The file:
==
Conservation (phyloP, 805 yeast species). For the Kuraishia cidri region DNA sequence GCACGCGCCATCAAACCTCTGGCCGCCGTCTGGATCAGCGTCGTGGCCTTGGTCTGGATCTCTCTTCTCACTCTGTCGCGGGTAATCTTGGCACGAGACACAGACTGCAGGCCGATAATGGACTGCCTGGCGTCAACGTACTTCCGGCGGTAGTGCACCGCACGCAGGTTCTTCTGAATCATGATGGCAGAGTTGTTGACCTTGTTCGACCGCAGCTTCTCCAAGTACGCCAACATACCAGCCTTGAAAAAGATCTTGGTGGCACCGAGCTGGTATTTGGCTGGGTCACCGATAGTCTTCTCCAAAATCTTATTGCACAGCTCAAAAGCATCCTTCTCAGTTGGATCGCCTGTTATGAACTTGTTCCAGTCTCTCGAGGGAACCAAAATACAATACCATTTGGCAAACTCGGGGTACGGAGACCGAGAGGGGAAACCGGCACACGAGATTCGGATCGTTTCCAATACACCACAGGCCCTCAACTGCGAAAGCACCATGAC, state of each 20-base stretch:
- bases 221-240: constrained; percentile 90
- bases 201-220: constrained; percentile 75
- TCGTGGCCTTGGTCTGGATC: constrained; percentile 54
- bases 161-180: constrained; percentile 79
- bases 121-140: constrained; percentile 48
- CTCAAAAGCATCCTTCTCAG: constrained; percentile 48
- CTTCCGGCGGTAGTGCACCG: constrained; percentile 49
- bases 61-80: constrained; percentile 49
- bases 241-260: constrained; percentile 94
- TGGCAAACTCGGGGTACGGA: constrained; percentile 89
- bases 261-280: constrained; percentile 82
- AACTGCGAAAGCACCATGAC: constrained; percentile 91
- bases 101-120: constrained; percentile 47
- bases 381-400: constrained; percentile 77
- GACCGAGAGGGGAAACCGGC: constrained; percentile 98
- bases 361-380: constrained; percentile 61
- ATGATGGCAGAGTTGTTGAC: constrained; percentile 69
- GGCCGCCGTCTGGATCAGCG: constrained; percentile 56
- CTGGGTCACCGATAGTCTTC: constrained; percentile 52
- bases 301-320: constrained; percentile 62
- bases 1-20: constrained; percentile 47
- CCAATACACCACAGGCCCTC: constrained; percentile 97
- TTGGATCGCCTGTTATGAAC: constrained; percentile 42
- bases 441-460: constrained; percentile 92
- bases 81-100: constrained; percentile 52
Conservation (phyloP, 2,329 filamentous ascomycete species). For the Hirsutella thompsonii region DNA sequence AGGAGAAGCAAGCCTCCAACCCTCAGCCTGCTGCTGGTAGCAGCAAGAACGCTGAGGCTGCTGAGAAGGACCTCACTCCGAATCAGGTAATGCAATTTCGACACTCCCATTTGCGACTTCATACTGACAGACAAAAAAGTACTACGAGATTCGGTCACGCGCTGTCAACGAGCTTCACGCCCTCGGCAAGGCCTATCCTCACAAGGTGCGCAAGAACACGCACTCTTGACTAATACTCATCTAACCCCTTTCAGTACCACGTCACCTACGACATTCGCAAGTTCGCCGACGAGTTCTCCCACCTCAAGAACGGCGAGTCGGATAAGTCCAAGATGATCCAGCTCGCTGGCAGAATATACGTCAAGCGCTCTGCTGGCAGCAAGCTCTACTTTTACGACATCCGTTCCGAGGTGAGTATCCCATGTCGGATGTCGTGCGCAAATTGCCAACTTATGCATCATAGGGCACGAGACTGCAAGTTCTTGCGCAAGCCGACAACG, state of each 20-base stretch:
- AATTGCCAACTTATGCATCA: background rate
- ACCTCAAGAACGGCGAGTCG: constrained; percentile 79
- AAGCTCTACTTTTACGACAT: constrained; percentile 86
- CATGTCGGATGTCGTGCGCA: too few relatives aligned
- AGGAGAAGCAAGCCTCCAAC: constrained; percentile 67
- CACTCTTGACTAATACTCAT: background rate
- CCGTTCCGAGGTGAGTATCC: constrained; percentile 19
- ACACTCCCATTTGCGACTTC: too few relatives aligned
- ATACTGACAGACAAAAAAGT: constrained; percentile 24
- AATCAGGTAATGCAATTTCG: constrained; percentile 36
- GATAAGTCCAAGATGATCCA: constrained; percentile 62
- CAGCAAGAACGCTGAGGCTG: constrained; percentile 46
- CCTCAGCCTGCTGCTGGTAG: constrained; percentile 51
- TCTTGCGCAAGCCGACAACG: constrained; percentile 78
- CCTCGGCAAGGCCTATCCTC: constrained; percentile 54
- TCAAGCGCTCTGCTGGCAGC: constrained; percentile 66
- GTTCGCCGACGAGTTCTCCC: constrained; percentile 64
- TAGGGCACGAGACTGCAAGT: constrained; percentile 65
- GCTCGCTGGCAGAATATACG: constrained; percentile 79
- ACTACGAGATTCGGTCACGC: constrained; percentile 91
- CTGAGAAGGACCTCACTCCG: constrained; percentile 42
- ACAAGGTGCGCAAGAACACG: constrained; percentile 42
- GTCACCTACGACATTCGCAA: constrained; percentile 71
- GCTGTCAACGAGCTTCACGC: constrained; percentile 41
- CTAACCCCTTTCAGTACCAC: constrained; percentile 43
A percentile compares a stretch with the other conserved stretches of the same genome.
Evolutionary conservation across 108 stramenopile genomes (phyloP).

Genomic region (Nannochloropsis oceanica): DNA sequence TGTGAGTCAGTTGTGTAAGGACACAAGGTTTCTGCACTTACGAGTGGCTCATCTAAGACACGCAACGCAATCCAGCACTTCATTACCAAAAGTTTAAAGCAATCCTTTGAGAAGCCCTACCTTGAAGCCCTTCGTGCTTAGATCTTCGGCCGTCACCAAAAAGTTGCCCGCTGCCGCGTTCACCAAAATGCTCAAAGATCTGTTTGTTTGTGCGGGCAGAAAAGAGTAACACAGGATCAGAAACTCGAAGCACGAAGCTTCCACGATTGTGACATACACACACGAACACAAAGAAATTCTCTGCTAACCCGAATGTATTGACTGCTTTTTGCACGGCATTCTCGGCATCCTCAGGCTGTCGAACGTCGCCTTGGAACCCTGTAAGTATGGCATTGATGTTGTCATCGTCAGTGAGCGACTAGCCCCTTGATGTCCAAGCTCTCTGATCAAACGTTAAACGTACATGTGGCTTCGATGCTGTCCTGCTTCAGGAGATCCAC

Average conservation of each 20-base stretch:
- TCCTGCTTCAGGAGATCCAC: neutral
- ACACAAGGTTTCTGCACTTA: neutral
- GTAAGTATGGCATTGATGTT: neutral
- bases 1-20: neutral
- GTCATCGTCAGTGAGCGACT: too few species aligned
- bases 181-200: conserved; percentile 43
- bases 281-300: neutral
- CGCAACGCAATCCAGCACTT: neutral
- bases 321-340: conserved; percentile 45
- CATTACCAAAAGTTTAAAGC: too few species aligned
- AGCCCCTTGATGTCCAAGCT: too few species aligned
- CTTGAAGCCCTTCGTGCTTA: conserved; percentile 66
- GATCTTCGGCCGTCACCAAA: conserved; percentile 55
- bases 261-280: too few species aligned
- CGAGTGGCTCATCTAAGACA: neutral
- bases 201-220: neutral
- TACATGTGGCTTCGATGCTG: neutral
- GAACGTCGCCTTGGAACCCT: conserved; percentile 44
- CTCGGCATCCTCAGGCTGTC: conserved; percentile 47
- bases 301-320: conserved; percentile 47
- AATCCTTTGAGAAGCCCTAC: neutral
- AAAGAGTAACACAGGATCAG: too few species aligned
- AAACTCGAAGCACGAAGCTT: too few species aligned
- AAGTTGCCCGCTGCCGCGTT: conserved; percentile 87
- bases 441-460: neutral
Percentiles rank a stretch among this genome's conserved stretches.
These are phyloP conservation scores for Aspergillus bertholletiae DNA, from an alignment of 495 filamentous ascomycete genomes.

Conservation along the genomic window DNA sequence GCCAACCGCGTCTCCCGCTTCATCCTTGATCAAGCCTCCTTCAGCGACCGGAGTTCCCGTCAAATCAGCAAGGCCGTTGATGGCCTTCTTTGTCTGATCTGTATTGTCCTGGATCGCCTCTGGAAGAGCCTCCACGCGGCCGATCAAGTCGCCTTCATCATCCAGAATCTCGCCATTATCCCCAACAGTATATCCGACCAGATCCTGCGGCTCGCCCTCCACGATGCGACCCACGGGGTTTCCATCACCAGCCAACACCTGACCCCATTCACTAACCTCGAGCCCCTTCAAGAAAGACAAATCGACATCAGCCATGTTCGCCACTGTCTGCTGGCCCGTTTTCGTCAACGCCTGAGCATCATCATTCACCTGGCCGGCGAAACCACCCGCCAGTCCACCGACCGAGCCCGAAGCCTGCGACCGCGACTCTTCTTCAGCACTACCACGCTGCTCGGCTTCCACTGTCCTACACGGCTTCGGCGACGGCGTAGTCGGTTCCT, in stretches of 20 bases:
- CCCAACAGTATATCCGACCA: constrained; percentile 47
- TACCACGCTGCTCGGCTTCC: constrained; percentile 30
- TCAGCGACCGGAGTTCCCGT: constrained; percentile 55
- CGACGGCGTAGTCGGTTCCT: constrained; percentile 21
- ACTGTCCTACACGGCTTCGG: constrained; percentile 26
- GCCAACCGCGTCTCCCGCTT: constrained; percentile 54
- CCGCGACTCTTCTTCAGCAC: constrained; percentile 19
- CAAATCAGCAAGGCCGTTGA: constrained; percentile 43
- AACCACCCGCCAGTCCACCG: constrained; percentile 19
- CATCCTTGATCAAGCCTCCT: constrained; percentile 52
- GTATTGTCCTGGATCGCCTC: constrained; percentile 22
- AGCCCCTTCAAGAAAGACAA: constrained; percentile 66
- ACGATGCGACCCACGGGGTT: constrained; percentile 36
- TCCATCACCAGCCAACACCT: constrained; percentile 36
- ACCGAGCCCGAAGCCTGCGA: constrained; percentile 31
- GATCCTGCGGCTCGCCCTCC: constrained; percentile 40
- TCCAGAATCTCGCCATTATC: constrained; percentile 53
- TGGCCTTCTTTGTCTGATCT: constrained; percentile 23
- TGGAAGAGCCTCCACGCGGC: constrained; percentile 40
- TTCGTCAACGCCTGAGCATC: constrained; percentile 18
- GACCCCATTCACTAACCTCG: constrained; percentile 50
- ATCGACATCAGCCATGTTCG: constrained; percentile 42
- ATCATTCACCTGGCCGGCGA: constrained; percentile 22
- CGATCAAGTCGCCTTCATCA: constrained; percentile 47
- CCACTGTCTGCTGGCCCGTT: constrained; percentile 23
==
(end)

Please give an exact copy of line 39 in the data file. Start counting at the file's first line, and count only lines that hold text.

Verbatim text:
- CAGCAAGAACGCTGAGGCTG: constrained; percentile 46